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Stephen Brown: Reviews

Sidney Classical Orchestra
Joyce Ellwood, Laura Backstrom, cellos
Stephen Brown, conductor
St. Elizabeth's Church, Sidney
May 19, 2017

The first half of the concert close with the evening's premiere: Stephen Brown's own concerto for two cellos, "The Big Twin" — neither in his programme note nor in person did he explain this — written for and after hearing the orchestra's own cellists, Joyce Ellwood and Laura Backstrom, playing the concerto for two cellos by — who else? — Vivaldi.

This music alone would have been more than worth the trek up the Pat Bay Highway.
The concerto is cast in three movements, quick slow and quick, which sounds conventional enough, although the tempo marking for the outer movements, Allegro mysterioso, did give me some pause for thought: was this a deliberate misspelling of "misterioso" or simply a typo?

But the music itself was far too engaging and involving to be distracted by mere questions of spelling. The opening built the tension nicely until the initial, almost aggressive solo entries. The music proceeded with a driving momentum, until a slower, more lyrical episode intervened, in which the duetting cellos' gorgeous harmonies summoned forth memories of the wonderful second subject of Schubert's great string quintet, before resuming what Brown himself described as a "wild ride”.

The adagio featured an ethereal introduction, the soloists playing over deep pizzicatos in what sounded like a nod to Vivaldi. This movement was really lovely and the duo cadenza really rather moving, which is not something one necessarily expects from a cadenza.

The finale opens in similar style to the first movement and segues into a lively gig in a style somewhat reminiscent of Percy Grainger. The music here was especially catchy and mine was far from the only foot tapping in time. The cadenza, with its overtone of a sarabande from a Bach suite, was delectable, although perhaps just a little too long in this context, the bounce back the speedy coda was excellent and the final chords brought storms of well-deserved applause.

Ellwood and Backstrom played superbly throughout, as did their accompanists, even though some of the music was clearly far from easy.

This was a most enjoyable work, which I would certainly be pleased to hear again. I have never understood why Stephen Brown is not a better-known composer; I can think of several with international reputations who are far less interesting, have far less to say and far lesser means of saying it. He really is something of a local treasure.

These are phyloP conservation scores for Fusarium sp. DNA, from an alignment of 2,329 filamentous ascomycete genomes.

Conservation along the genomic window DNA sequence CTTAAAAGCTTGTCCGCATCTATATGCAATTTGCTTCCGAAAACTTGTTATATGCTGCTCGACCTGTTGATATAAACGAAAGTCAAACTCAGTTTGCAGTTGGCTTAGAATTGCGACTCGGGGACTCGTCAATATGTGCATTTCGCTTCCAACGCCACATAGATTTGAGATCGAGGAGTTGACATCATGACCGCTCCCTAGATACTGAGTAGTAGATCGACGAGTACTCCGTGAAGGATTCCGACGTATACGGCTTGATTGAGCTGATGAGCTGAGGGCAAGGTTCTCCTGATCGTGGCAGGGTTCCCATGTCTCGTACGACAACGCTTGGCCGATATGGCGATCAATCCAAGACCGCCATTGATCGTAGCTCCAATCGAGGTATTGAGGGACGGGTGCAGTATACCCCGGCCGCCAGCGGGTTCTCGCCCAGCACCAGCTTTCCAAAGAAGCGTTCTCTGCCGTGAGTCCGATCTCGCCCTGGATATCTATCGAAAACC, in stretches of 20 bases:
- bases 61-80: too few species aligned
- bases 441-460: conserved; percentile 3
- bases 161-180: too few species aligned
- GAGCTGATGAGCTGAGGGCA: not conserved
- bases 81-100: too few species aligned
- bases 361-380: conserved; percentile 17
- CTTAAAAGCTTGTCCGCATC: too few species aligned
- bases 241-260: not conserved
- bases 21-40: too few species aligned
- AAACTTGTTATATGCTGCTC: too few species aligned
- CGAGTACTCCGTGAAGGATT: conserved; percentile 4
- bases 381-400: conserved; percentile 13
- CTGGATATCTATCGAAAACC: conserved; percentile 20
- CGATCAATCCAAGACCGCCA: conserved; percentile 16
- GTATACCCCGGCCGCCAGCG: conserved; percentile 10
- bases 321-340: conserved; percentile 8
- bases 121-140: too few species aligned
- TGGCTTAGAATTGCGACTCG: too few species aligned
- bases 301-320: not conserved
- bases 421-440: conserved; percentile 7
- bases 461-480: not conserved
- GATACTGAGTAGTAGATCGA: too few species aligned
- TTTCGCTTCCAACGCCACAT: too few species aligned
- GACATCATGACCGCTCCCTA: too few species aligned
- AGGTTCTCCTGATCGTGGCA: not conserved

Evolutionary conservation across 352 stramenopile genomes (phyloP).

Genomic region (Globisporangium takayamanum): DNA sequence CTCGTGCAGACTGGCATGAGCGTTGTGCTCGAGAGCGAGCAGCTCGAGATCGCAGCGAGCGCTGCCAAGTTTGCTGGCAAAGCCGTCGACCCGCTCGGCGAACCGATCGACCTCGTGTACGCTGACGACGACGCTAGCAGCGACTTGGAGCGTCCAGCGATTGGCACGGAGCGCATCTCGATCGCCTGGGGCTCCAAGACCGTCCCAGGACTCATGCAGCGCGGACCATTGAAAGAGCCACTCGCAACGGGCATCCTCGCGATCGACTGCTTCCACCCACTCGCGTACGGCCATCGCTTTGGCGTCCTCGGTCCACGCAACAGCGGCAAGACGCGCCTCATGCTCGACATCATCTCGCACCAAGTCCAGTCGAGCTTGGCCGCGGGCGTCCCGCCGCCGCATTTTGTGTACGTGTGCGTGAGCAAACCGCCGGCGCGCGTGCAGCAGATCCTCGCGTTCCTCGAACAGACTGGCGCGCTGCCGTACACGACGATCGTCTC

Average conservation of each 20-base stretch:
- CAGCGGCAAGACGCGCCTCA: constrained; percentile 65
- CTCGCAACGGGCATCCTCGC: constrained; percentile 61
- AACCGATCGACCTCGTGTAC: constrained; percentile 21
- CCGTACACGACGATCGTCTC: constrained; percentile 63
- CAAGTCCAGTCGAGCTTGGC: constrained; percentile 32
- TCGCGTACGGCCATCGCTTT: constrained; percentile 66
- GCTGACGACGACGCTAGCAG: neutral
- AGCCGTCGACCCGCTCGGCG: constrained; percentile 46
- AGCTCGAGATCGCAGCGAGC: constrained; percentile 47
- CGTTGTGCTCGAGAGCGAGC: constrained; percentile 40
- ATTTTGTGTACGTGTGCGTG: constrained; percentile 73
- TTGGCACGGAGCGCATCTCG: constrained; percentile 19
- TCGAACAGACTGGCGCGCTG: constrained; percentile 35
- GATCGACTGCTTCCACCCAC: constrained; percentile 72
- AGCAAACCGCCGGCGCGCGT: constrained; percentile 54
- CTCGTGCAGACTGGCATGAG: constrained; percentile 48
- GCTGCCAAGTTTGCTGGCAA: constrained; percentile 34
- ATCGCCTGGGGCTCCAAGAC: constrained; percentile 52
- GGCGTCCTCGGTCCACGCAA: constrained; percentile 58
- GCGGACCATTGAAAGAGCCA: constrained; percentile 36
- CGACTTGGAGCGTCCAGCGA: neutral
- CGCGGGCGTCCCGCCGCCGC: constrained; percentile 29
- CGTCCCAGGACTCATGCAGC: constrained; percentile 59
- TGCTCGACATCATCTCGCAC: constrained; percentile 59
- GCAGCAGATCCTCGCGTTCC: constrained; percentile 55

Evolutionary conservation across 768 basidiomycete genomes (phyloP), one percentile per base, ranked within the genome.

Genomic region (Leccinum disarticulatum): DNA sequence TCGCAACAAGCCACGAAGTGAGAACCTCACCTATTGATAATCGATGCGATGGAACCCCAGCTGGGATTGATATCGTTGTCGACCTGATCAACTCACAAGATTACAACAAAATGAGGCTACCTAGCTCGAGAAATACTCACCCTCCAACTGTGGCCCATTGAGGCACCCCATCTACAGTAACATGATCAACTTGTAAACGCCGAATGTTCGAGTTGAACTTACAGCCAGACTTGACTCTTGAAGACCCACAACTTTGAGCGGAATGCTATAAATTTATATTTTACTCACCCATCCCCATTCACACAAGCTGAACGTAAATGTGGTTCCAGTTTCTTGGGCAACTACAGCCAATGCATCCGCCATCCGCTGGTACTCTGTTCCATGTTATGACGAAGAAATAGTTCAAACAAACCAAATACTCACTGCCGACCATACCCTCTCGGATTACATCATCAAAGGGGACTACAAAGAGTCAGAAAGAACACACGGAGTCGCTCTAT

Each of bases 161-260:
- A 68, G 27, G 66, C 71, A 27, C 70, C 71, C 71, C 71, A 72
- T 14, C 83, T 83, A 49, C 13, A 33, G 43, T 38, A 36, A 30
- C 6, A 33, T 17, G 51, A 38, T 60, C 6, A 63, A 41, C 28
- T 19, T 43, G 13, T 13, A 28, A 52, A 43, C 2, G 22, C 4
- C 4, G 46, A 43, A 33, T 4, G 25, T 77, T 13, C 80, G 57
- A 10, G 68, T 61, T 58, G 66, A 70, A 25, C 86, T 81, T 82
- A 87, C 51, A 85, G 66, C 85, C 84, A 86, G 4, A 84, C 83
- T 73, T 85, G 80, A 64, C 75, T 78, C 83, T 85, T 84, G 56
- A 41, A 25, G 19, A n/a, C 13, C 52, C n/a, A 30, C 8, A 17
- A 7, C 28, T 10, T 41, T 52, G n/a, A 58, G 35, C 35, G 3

Every time I hear the Sidney Classical Orchestra I ask myself why I don't attend their concerts more frequently.
I'm still wondering.
Deryk Barker - Music in Victoria (May 19, 2017)
Lady in the East, Solo Cello Suites 1 -3
Hannah Addario-Berry, solo cello

Affectionately self-described as ‘beasts’ and written in a tonally elegant, homespun style analogous to furniture makers who never repeat a design, with deeply satisfying beauty at every turn, Stephen Brown’s Solo Cello Suites Nos 1-3 (Nos 4-6 have been composed but are yet to be recorded) could make a powerful evening’s concert for enterprising cellists. The three works began in 2003 as a five-minute piece for solo flute to be played at a memorial service in sight of a spectacular falls in the Canadian Rockies. With the close collaboration of cellist Hannah Addario-Berry, Brown arranged Takakkaw Falls for solo cello, tapping into both the elemental forces of nature and Canadian musical sources; the piece was premiered in Victoria, British Columbia, the following year.

Fire followed in 2005, influenced by Jimi Hendrix, Procol Harum, Cream, the Stones and the Eagles; as in the two accompanying suites, Bachian references and devices played an important but clearly secondary, non-derivative role. In the third suite, There Was a Lady in the East, Brown returned to weaving folk songs and fiddle tunes, both direct and implied, into his wandering musical fabric. Whether folk or rock, it is the integrity and strength of the materials Brown draws on, such as the Newfoundland outport song ‘Who is at my window weeping’, which sets the musical tone and its simple focus on humanity.

The recording in St Stephen’s Anglican Church, the oldest in British Columbia, has an honest, intimate sound that makes you feel as if Addario-Berry were in the room, speaking to you with her cello.
Gramophone talks to Hannah Addario-Berry on recording Stephen Brown’s folk-and rock-infused solo cello suites

The first suite, Takakkaw Falls, was originally written for flute…

I’ve known Stephen since he was my pre-college theory teacher, and I’d always thought it would be wonderful if he wrote something for solo cello. Back in 2003, I was home in Victoria, British Columbia, for Christmas and I heard this piece for solo flute, which Stephen had been commissioned to write for a memorial service at Takakkaw Falls in the Canadian Rockies. It’s such lyrical, vocal writing and I felt that it could work on any single-voice instrument that had a singing quality.

How much did it need to be changed?

That Christmas, Stephen and I played around with different keys to find those that best used the open strings and resonance of the cello, and there might have been some switching of octaves, but mostly it worked really well as it was. What I love about working with Stephen is how open he is to the performer’s input – there were no dynamics and very few articulations so we worked those things out together. He really gave me freedom to find my own voice.